Mapping the Global Shadow Banking System

Amalia Estenssoro

The Financial Stability Board (FSB) has been estimating the size of the shadow banking industry for the past few years. However, the FSB has also been attempting to refine these estimates to filter out certain activities that do not imply direct credit intermediation and to avoid double-counting assets. The progress made by the FSB could change the perspective on potential regulation.

After the leading rich and developing (G-20) nations agreed to the Basel III standards in November 2010, regulatory attention shifted to the shadow banking sector, defined as "financial intermediaries that conduct maturity, credit and liquidity transformation without explicit access to central liquidity of public sector guarantees."[1] In October 2011, the FSB issued its report “Shadow Banking: Strengthening Oversight and Regulation,” which is updated annually and included how to better understand, measure and regulate the shadow banking sector.[2]

The results have been presented to the G-20 annually since 2011, with the latest report issued in November 2013.[3] According to the FSB’s November 2013 monitoring report, the global shadow banking sector accounted for $71.2 trillion of assets at the end of 2012, up from $26.1 trillion in 2002. The assets account for 24 percent of total financial assets and 52 percent of regulated banking system assets in 20 global jurisdictions, plus the euro area (Figure 1).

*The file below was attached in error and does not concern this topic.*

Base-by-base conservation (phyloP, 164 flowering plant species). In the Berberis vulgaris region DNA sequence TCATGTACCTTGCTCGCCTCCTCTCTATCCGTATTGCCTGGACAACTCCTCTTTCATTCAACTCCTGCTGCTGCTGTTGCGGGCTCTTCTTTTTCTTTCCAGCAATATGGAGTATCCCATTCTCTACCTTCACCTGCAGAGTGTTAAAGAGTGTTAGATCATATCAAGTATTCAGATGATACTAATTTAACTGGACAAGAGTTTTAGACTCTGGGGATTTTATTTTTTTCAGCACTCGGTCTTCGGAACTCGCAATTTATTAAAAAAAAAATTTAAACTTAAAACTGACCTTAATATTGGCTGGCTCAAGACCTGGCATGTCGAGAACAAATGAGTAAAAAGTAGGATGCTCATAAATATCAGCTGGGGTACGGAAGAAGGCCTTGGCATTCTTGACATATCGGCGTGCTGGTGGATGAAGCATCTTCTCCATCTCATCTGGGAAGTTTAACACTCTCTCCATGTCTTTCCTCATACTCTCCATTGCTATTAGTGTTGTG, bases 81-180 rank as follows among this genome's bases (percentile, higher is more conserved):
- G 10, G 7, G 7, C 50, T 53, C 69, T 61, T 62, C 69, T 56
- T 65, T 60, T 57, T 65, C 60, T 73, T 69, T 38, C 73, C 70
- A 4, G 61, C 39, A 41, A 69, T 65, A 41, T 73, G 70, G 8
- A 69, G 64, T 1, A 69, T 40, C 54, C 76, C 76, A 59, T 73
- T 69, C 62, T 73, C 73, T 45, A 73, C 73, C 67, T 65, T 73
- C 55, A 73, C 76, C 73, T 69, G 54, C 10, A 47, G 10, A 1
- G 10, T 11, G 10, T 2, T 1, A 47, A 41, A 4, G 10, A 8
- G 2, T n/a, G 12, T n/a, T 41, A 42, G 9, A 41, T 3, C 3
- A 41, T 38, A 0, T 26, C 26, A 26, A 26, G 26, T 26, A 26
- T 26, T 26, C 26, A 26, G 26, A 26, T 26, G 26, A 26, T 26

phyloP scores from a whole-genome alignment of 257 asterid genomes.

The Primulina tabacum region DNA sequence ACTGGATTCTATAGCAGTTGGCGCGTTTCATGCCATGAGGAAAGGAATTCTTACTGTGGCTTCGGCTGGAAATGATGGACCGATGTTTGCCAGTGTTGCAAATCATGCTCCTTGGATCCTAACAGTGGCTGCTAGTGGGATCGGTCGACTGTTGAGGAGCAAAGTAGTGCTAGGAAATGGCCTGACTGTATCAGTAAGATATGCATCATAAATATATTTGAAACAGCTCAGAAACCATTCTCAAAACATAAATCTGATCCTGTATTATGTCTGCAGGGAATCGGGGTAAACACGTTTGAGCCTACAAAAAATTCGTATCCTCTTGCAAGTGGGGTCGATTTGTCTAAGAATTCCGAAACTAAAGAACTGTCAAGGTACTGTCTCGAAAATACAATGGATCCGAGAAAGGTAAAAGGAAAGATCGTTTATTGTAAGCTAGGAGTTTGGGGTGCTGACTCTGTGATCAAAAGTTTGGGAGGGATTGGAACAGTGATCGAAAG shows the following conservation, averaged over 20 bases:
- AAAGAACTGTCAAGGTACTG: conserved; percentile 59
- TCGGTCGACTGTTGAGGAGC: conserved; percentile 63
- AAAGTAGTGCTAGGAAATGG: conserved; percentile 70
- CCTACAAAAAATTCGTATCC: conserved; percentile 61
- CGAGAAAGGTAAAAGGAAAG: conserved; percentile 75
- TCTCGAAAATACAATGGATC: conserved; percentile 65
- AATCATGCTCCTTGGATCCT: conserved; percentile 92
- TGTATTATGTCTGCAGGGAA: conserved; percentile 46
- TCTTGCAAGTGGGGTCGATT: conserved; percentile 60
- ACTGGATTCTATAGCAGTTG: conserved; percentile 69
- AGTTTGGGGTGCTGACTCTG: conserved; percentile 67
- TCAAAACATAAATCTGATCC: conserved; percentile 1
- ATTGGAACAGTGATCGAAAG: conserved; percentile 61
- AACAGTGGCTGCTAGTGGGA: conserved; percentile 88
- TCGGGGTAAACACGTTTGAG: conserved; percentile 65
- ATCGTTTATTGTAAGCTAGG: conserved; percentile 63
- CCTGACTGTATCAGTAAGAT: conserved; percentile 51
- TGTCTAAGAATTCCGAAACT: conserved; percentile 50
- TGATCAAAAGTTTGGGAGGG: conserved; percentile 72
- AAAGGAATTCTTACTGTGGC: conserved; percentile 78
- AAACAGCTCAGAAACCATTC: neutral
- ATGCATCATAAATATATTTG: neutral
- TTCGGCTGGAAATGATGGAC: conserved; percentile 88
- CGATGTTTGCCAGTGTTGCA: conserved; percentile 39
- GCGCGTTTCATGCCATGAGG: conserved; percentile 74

Total Assets of Financial Intermediaries (20 Jurisdictions and Euro Areas)

Figure 1


The shadow banking system is concentrated in economically developed nations, which make up 85 percent of the total estimated global shadow sector. The U.S.’s $26 trillion in assets in 2012 represents the largest share, followed by the euro area, the U.K. and Japan, with $22 trillion, $9 trillion and $4 trillion in assets, respectively (Figure 2). The remaining jurisdictions account for a very small share of the total. However, from their relatively low base, 10 emerging market jurisdictions have been posting the fastest growth rates. In particular, China, Argentina, India and South Africa posted growth rates above 20 percent in 2012.


Share of Assets from Nonbank Financial Intermediaries

Figure 2

Shadow banking is composed of an extremely diversified subset of institutions, including broker-dealers, money market mutual funds, structured finance vehicles, financial companies and investment funds, among many others. The largest portion of the sector comprises investment fund companies, totaling $21 trillion in assets, or 35 percent of the total. The November 2013 report contained a breakdown of investment fund companies into equity funds, bond funds and others, with equity funds being by far the largest with $9 trillion invested (Figure 3). Also according to the report, hedge funds comprise only 0.2 percent ($0.1 trillion) of the total shadow banking sector. However, the International Organization of Securities Commissions has estimated that the global hedge fund industry, predominantly domiciled in offshore jurisdictions not included in the FSB report, accounted for $1.9 trillion in net assets under management at the end of 2012. Adding the two estimates brings the hedge fund industry to 3 percent of total shadow banking sector assets.[4]